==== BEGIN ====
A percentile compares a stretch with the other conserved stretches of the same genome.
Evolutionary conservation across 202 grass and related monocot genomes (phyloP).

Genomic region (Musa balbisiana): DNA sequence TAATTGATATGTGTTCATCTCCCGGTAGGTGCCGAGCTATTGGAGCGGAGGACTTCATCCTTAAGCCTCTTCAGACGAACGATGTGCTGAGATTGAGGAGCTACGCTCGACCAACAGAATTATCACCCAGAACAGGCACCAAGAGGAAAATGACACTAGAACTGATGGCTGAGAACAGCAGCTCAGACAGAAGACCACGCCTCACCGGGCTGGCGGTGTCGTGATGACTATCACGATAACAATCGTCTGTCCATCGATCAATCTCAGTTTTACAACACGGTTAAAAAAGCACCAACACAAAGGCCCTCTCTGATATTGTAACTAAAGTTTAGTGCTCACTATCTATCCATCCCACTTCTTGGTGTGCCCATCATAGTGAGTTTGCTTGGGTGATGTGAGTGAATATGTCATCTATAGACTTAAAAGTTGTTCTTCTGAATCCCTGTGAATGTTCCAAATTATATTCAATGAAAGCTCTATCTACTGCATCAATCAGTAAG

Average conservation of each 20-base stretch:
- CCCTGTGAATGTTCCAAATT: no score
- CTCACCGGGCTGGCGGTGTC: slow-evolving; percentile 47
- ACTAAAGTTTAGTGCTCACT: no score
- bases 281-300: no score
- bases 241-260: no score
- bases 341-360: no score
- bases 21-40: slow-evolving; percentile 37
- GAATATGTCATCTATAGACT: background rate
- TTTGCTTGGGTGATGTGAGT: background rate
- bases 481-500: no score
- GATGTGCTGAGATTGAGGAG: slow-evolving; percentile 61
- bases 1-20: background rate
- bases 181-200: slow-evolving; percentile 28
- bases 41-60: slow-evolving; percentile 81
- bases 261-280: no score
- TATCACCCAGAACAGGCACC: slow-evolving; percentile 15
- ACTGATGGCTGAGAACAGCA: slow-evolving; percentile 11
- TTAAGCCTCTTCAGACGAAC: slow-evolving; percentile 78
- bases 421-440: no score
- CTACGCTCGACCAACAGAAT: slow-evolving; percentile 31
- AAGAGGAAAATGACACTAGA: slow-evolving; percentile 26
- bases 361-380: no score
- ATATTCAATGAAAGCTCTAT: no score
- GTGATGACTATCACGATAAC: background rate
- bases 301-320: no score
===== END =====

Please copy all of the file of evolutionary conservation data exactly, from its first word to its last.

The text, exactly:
A percentile compares a stretch with the other conserved stretches of the same genome.
Evolutionary conservation across 202 grass and related monocot genomes (phyloP).

Genomic region (Musa balbisiana): DNA sequence TAATTGATATGTGTTCATCTCCCGGTAGGTGCCGAGCTATTGGAGCGGAGGACTTCATCCTTAAGCCTCTTCAGACGAACGATGTGCTGAGATTGAGGAGCTACGCTCGACCAACAGAATTATCACCCAGAACAGGCACCAAGAGGAAAATGACACTAGAACTGATGGCTGAGAACAGCAGCTCAGACAGAAGACCACGCCTCACCGGGCTGGCGGTGTCGTGATGACTATCACGATAACAATCGTCTGTCCATCGATCAATCTCAGTTTTACAACACGGTTAAAAAAGCACCAACACAAAGGCCCTCTCTGATATTGTAACTAAAGTTTAGTGCTCACTATCTATCCATCCCACTTCTTGGTGTGCCCATCATAGTGAGTTTGCTTGGGTGATGTGAGTGAATATGTCATCTATAGACTTAAAAGTTGTTCTTCTGAATCCCTGTGAATGTTCCAAATTATATTCAATGAAAGCTCTATCTACTGCATCAATCAGTAAG

Average conservation of each 20-base stretch:
- CCCTGTGAATGTTCCAAATT: no score
- CTCACCGGGCTGGCGGTGTC: slow-evolving; percentile 47
- ACTAAAGTTTAGTGCTCACT: no score
- bases 281-300: no score
- bases 241-260: no score
- bases 341-360: no score
- bases 21-40: slow-evolving; percentile 37
- GAATATGTCATCTATAGACT: background rate
- TTTGCTTGGGTGATGTGAGT: background rate
- bases 481-500: no score
- GATGTGCTGAGATTGAGGAG: slow-evolving; percentile 61
- bases 1-20: background rate
- bases 181-200: slow-evolving; percentile 28
- bases 41-60: slow-evolving; percentile 81
- bases 261-280: no score
- TATCACCCAGAACAGGCACC: slow-evolving; percentile 15
- ACTGATGGCTGAGAACAGCA: slow-evolving; percentile 11
- TTAAGCCTCTTCAGACGAAC: slow-evolving; percentile 78
- bases 421-440: no score
- CTACGCTCGACCAACAGAAT: slow-evolving; percentile 31
- AAGAGGAAAATGACACTAGA: slow-evolving; percentile 26
- bases 361-380: no score
- ATATTCAATGAAAGCTCTAT: no score
- GTGATGACTATCACGATAAC: background rate
- bases 301-320: no score